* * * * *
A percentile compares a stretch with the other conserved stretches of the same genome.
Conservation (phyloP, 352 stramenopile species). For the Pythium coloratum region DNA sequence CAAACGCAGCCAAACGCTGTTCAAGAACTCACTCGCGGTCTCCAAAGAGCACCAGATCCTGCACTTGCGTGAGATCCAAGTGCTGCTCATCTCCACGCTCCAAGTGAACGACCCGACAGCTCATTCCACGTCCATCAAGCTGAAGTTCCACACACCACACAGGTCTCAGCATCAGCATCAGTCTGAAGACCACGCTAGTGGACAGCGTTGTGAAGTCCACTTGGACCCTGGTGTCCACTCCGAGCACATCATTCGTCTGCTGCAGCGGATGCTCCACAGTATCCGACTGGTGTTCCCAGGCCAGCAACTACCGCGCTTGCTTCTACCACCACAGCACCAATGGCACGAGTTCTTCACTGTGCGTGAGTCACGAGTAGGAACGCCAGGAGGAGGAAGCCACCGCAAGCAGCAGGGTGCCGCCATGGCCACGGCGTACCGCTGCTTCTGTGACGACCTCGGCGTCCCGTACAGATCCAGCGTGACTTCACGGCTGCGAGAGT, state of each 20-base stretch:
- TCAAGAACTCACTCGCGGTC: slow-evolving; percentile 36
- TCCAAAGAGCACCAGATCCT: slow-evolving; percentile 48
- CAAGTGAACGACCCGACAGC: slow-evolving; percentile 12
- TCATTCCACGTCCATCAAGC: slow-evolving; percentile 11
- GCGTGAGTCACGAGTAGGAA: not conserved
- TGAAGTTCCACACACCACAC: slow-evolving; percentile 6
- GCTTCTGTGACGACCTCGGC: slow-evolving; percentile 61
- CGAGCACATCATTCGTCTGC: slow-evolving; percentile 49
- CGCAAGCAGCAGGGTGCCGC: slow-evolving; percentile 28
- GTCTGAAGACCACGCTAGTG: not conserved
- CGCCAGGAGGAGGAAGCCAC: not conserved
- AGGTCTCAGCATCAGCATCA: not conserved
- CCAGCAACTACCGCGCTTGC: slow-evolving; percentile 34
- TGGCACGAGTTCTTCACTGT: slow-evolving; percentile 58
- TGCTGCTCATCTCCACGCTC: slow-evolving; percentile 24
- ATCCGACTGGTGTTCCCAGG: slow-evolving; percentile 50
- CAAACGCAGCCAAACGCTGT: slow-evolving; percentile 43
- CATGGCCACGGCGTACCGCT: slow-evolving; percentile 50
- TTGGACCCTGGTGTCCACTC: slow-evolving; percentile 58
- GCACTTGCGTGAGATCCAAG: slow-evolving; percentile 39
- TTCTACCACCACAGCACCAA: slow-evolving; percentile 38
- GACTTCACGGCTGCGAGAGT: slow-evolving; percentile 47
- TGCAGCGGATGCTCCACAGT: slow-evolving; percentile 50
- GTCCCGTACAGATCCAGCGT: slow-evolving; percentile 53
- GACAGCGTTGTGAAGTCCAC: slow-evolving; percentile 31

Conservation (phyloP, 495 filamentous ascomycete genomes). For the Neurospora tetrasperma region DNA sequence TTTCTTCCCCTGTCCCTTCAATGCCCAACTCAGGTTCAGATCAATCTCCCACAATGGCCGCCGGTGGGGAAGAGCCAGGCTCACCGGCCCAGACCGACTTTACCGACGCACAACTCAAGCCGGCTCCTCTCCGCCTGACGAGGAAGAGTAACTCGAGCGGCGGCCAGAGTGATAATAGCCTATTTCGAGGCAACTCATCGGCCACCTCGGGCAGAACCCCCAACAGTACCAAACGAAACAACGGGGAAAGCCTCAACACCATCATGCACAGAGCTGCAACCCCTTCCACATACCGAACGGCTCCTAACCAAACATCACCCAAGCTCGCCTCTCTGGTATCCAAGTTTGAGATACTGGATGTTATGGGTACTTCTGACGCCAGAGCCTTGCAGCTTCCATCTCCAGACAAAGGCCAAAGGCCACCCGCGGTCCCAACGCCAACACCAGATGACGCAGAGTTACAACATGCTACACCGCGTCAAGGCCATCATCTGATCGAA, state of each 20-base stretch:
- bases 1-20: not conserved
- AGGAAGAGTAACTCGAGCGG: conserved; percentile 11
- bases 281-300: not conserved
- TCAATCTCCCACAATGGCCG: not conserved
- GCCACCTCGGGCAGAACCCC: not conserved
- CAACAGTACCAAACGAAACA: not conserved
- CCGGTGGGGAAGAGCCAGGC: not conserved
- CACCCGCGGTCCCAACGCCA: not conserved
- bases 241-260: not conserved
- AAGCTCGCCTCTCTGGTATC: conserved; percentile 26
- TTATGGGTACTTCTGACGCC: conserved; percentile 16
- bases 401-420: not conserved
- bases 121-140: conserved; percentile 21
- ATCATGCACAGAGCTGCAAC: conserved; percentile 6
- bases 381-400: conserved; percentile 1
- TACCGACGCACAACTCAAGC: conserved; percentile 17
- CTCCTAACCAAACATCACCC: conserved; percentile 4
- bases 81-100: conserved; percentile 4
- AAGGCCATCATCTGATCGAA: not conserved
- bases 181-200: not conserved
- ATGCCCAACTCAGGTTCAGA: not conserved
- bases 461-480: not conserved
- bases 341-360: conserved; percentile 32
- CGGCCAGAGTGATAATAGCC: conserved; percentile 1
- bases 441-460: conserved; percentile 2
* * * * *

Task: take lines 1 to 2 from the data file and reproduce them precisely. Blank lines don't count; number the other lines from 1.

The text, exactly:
A percentile compares a stretch with the other conserved stretches of the same genome.
Conservation (phyloP, 352 stramenopile species). For the Pythium coloratum region DNA sequence CAAACGCAGCCAAACGCTGTTCAAGAACTCACTCGCGGTCTCCAAAGAGCACCAGATCCTGCACTTGCGTGAGATCCAAGTGCTGCTCATCTCCACGCTCCAAGTGAACGACCCGACAGCTCATTCCACGTCCATCAAGCTGAAGTTCCACACACCACACAGGTCTCAGCATCAGCATCAGTCTGAAGACCACGCTAGTGGACAGCGTTGTGAAGTCCACTTGGACCCTGGTGTCCACTCCGAGCACATCATTCGTCTGCTGCAGCGGATGCTCCACAGTATCCGACTGGTGTTCCCAGGCCAGCAACTACCGCGCTTGCTTCTACCACCACAGCACCAATGGCACGAGTTCTTCACTGTGCGTGAGTCACGAGTAGGAACGCCAGGAGGAGGAAGCCACCGCAAGCAGCAGGGTGCCGCCATGGCCACGGCGTACCGCTGCTTCTGTGACGACCTCGGCGTCCCGTACAGATCCAGCGTGACTTCACGGCTGCGAGAGT, state of each 20-base stretch: